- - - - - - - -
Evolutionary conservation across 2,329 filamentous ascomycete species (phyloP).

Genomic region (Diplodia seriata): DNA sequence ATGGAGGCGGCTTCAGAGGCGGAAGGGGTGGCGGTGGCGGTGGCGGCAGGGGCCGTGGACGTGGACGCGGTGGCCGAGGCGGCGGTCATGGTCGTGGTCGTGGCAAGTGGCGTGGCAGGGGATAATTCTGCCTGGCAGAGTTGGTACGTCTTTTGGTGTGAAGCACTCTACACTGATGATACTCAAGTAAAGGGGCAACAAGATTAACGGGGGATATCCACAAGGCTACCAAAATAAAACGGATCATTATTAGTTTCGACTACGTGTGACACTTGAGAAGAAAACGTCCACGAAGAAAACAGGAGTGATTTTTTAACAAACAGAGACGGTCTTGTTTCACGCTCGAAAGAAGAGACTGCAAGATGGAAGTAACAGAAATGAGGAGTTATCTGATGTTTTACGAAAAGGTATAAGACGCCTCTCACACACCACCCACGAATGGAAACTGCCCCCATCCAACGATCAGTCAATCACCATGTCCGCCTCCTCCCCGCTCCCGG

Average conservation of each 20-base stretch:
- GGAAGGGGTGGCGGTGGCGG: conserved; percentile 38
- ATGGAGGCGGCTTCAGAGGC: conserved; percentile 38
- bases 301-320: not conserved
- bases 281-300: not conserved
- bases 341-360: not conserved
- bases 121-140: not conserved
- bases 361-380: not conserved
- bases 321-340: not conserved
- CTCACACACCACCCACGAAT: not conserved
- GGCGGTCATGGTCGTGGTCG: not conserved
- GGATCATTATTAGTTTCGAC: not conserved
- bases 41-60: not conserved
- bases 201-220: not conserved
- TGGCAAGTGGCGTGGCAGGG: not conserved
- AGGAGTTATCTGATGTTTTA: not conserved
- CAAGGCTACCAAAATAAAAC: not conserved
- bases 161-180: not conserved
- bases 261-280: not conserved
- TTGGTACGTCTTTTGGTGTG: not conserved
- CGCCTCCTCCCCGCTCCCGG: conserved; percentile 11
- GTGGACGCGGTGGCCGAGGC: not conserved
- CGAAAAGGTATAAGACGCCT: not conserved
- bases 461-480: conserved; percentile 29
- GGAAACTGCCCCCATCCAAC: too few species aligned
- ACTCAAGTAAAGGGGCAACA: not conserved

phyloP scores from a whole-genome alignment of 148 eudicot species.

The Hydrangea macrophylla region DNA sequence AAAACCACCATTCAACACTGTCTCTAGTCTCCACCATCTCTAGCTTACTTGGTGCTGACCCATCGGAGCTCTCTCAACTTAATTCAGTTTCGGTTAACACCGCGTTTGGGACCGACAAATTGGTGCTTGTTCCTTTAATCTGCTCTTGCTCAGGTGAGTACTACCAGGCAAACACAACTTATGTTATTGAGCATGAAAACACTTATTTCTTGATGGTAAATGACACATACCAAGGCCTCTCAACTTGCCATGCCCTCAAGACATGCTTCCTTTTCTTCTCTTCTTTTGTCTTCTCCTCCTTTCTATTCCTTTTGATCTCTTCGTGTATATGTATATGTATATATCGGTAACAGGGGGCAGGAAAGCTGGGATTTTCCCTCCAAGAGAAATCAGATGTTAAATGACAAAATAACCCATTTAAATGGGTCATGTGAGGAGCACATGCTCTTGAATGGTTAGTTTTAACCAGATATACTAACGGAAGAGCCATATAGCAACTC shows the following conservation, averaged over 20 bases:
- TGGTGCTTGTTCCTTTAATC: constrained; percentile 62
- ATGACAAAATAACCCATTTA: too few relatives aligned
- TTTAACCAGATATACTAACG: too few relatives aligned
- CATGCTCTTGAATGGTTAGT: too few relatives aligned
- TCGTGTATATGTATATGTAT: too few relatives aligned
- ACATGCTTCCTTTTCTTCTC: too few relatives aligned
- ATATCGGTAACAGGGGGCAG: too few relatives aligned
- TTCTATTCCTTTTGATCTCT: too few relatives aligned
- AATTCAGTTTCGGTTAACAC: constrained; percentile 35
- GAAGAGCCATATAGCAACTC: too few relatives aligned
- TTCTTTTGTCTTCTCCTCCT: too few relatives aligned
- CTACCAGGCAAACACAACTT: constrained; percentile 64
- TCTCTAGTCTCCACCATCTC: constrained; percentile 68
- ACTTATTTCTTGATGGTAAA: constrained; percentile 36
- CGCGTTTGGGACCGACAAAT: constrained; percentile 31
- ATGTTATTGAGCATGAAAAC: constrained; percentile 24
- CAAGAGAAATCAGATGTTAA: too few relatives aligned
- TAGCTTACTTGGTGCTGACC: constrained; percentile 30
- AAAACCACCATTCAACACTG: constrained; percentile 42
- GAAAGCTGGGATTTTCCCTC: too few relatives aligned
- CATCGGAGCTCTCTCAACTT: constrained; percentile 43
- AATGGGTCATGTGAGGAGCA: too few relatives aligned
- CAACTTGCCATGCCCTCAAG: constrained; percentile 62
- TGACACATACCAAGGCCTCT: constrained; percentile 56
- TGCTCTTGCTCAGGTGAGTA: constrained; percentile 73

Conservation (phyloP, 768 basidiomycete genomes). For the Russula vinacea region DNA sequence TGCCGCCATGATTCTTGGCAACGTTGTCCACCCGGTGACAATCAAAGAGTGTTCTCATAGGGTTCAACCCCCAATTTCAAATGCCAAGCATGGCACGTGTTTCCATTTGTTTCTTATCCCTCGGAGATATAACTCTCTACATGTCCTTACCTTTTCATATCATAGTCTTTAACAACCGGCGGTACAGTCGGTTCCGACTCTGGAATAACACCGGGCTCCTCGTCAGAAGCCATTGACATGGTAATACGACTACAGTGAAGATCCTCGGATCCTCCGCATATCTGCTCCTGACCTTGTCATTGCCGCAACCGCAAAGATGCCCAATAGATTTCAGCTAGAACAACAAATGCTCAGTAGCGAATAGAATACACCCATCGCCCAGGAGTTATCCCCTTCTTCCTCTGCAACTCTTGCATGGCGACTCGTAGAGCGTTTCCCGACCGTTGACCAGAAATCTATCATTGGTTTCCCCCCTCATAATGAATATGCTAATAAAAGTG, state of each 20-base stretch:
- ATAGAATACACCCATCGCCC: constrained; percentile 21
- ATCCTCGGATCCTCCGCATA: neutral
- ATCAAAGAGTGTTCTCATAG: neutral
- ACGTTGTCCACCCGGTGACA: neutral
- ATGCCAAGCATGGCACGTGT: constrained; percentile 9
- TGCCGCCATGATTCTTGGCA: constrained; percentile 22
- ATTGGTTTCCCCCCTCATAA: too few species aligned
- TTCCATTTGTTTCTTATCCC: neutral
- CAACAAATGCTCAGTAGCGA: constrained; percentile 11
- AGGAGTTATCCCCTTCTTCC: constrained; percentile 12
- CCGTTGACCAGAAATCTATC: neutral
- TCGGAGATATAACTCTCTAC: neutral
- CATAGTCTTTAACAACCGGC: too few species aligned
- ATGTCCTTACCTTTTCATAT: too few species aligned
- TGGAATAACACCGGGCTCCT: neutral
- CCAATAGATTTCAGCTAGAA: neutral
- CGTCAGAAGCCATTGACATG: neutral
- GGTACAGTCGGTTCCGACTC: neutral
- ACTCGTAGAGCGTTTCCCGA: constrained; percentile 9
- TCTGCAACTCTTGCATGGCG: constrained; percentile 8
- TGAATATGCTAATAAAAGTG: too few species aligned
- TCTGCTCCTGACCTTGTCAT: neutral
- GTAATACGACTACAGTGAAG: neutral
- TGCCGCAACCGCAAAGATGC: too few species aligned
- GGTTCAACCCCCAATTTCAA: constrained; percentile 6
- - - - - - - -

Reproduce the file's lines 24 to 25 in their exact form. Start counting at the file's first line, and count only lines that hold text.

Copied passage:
- GTGGACGCGGTGGCCGAGGC: not conserved
- CGAAAAGGTATAAGACGCCT: not conserved